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Interfaith dinner to promote understanding

Following the nightmarish attacks of Sept. 11, 2001, on America, there came a wave of outrage and fury toward those of the Muslim faith by many in the United States, a hatred that still permeates some segments of society.

It is because of those feelings that two local religious leaders, a Christian and a Muslim, are collaborating to welcome the public to an inaugural Interfaith Dinner at St. Stephen’s Lutheran Church on Sunday, Jan. 19.

Attendees will enjoy a Pakistani dinner and listen to words of hope, love and encouragement, words that may serve to help dispel the darkness of hatred.

“9/11 was a sad, dreadful event for any American, and we Muslims are part of this beautiful landscape called the United States of America,” said Khalid Saeed, who proposed the Interfaith Dinner idea to Pastor Trudy Franzen of St. Stephen’s. “I have lived in the USA since 1974 and am part of the community,” Saeed continued. “I am as American as anyone else.”

Saeed, who is president of the American Muslim Voice Foundation, added that after 9/11, hysteria swept the country regarding Muslims, creating “very tough times” for not only Muslims but for Arabian people and South Asians as prejudice reigned.

“Not only Muslims but those perceived as being Muslims were targeted,” said Saeed. “Even more than a decade after that dreadful day, an organized effort is going on to create ‘Islamophobia’ and hate against Muslims.”

The dinner planned for Jan. 19, is a step toward promoting education and understanding between Christians and Muslims, both Saeed and Pastor Franzen agree.

“Khalid came up with the idea for the dinner and our people are really excited,” said Franzen, who for about a year has led a congregation of about 150 at the Lutheran church on Olson Lane off El Dorado Hills Boulevard.

“I found Khalid to be a tremendous friend and support when I was in my first year of ministry in Woodland. When he says he will pray for me, I know he does. We’ve maintained our friendship since meeting in 2007.”

Franzen said in pitching the idea to church members a woman in her 80s came up to the pastor and said, “How will we ever learn what people are like if we do not take these opportunities? I’m for it.”

Saeed said members of his following also are looking forward to the event and will be happy to serve a traditional Pakistani dinner, which likely will consist of spiced meats and other dishes.

“Pakistani cuisine has a large variety in which we enjoy vegetarian dishes but also a lot of items with beef, lamb, goat, poultry and seafood,” he explained. “The dishes are exotic and flavorful, but still may vary with individual tastes and are adjusted with spices. I don’t know the exact menu for this upcoming dinner yet, but generally there will be salad, nan bread, rice, some curried meat or poultry and at least one vegetarian dish in case someone does not eat meat. I am sure we will have some kind of dessert as well.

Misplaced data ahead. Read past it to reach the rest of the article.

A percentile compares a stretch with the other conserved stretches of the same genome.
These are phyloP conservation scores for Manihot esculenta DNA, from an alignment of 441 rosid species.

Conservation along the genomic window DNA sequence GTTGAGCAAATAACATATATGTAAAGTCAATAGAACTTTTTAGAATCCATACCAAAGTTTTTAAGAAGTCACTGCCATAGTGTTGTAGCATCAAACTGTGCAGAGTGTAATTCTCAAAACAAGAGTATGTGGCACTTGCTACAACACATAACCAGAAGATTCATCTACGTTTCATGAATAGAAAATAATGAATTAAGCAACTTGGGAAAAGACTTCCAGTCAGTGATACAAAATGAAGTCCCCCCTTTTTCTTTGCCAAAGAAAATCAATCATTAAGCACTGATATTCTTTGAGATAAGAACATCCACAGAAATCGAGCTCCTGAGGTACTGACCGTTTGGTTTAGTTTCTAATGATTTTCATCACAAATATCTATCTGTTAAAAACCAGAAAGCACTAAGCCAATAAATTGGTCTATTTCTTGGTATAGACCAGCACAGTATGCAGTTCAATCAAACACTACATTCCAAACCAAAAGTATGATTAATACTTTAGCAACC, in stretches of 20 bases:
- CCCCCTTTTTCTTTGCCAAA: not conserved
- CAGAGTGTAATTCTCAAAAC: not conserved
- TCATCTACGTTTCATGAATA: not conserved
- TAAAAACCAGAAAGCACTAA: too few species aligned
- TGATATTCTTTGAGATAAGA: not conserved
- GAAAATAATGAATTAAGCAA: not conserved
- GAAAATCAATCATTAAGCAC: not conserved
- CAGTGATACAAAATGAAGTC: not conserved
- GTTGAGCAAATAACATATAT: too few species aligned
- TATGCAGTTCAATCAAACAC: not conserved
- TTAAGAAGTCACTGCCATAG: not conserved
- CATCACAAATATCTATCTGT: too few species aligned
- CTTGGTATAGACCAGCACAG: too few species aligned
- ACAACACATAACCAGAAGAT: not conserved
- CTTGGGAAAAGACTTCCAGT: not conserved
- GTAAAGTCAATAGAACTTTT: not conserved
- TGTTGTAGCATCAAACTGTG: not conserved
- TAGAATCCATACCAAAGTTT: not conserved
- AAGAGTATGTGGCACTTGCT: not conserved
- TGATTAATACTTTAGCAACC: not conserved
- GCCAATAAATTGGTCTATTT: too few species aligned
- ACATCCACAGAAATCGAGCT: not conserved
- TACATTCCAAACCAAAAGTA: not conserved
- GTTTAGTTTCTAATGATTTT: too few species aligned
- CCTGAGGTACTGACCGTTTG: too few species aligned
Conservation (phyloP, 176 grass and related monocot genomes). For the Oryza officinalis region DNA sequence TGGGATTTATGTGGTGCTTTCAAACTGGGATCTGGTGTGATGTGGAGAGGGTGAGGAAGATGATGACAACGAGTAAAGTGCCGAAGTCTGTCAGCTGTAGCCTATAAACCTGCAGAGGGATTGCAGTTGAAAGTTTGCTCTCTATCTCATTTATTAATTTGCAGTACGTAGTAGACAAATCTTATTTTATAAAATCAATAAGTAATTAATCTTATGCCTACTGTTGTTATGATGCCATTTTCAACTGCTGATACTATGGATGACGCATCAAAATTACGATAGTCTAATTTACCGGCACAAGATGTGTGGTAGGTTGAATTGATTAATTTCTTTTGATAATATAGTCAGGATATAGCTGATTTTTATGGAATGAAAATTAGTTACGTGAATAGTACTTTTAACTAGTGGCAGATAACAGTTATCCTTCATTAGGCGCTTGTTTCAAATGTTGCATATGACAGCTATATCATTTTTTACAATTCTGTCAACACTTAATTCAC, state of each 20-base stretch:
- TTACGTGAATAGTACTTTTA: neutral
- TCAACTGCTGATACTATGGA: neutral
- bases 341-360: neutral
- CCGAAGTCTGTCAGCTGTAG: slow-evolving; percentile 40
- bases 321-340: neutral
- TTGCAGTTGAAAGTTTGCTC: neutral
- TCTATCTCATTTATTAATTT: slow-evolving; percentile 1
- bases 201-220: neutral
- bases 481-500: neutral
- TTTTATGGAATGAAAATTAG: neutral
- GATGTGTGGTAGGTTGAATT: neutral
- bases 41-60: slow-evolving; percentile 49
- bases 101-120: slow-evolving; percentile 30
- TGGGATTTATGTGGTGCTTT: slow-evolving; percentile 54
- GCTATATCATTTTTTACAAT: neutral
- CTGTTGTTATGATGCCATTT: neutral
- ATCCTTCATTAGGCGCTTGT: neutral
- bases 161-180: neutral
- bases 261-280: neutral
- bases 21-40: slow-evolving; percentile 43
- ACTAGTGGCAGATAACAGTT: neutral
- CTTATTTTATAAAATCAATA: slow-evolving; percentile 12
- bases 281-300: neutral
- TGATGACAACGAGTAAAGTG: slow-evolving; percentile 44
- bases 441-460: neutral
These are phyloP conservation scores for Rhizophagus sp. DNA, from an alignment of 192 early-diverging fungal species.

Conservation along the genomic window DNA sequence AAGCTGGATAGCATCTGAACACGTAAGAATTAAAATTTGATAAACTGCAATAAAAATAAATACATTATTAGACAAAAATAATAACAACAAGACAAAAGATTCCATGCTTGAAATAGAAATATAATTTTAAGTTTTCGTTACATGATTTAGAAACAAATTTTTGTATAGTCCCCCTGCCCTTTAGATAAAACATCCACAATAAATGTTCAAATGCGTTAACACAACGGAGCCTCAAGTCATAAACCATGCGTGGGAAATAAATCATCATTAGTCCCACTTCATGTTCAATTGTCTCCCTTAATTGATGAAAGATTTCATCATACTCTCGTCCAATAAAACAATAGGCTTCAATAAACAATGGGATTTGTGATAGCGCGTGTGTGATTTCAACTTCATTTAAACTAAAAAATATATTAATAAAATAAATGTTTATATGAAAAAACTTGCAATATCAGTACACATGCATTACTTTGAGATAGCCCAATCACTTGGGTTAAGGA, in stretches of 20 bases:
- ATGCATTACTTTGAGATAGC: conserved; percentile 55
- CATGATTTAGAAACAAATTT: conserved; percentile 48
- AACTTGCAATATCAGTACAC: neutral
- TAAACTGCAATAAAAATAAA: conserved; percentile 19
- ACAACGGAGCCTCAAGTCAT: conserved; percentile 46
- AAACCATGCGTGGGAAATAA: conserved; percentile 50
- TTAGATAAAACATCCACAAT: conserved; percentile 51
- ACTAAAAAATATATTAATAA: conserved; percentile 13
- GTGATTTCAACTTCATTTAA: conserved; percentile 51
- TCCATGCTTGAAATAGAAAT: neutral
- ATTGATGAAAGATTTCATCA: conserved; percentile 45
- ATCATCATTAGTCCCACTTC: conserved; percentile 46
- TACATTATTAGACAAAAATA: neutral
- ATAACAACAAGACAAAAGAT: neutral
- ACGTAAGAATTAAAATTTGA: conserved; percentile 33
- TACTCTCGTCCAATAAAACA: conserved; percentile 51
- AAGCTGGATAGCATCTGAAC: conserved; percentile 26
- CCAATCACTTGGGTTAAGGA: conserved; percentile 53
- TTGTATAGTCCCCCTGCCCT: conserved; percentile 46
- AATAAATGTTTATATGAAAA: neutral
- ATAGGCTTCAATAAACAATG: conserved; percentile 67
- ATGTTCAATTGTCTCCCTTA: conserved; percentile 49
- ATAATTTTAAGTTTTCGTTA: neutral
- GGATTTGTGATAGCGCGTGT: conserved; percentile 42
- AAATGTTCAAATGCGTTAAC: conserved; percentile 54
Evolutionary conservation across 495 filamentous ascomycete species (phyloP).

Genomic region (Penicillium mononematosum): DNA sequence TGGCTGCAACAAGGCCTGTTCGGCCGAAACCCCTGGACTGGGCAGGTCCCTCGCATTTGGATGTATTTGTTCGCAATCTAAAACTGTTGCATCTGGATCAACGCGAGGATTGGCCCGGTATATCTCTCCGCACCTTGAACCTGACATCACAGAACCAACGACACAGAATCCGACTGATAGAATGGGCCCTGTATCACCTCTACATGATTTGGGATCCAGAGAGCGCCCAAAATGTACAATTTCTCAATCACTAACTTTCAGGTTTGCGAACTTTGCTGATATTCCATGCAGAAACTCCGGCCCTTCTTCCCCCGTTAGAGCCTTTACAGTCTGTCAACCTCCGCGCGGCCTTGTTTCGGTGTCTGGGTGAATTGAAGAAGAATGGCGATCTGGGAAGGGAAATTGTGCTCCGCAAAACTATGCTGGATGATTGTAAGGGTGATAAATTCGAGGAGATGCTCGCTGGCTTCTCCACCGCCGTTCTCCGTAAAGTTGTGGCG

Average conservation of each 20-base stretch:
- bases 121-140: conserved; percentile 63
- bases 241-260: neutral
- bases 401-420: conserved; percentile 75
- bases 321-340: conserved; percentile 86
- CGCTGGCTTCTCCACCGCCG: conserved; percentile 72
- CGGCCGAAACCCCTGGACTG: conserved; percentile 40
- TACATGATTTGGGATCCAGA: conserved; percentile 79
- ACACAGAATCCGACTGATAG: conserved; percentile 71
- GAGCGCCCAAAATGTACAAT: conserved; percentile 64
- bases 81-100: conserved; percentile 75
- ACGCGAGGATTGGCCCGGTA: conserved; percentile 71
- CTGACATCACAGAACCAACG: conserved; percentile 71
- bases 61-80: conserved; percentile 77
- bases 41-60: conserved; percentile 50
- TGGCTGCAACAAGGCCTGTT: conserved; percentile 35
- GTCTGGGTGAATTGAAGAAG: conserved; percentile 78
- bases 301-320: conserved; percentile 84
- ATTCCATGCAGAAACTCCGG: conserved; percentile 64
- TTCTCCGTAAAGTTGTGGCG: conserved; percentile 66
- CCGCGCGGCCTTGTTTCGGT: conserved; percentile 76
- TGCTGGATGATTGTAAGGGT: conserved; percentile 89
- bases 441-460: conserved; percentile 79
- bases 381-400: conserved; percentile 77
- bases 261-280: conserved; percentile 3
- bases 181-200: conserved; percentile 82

“We are just making a small effort to let people know who we are and what we are, same as any community, with the same hopes and dreams to live in peace, raise and educate our kids, by being positive, contributing members of American society,” Saeed said.

Promoting understanding

Pastor Franzen said she has come to be quite impressed with her friend’s dedication to promoting understanding and acceptance of all people and is happy to participate in the joint effort.

“After the World Trade Center tragedy in 2001, Khalid was inspired to reach out to people of different faiths, especially so that Muslims could be better made known. He was very moved to dispel fear,” she said. “I met him when I was a new pastor and I was excited to find someone like him, who was interested in friendly dialog with Christians.

“We share many values, such as the need for people of faith to work for justice for the poor. We both have worked on the issues of homelessness and feel that a just society cannot allow such a thing. We also share an interest in non-violent change.”

The pastor said Saeed dedicates much of his spare time toward efforts promoting peace and goodwill.

“Khalid works for Raley’s and I run into him often at my local Raley’s,” she began. “He’s actually very busy, because he is not paid to do faith work. He works full time and still finds the time to work for interfaith relationships and connections.

“He was very instrumental in promoting an event in Davis called, ‘Celebration of Abraham’ in which the “three faiths of the book” (Christianity, Judaism and Islam) come together to celebrate their common heritage in Abraham.”

Saeed lived in Woodland, where his three children were born, for 35 years before moving to Sacramento five years ago. He recalls how he met Franzen.

“I am part of the ‘ Woodland Ecumenical Ministries’ and that’s how I got in touch with Pastor Trudy,” he said.

Saeed added that the public might not realize just how many of the Muslim faith live in the greater Sacramento area.

“In Woodland we have a population of about 2,500 Muslims and in greater Sacramento we have around 60,000 Muslims living.” Muslims have lived in Northern California since the mid- to late 1800s, Saeed pointed out.

The dinner event begins at 5 p.m. at St. Stephen’s Lutheran Church, 1001 Olson Lane off El Dorado Hills boulevard. Those planning to attend are asked to RSVP by Jan. 16 so that enough food will be prepared. Call (916) 933-1441 to make a reservation.

“Anybody and everybody is encouraged to join us,” said Saeed. “It’s just to get to know each other and eliminate the fear of the unknown, the biggest fear known to mankind. Let’s move from fear to friendship.”

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Posted by on Jan 12 2014.
Last Login: Sat Aug 9 23:56:37 2014
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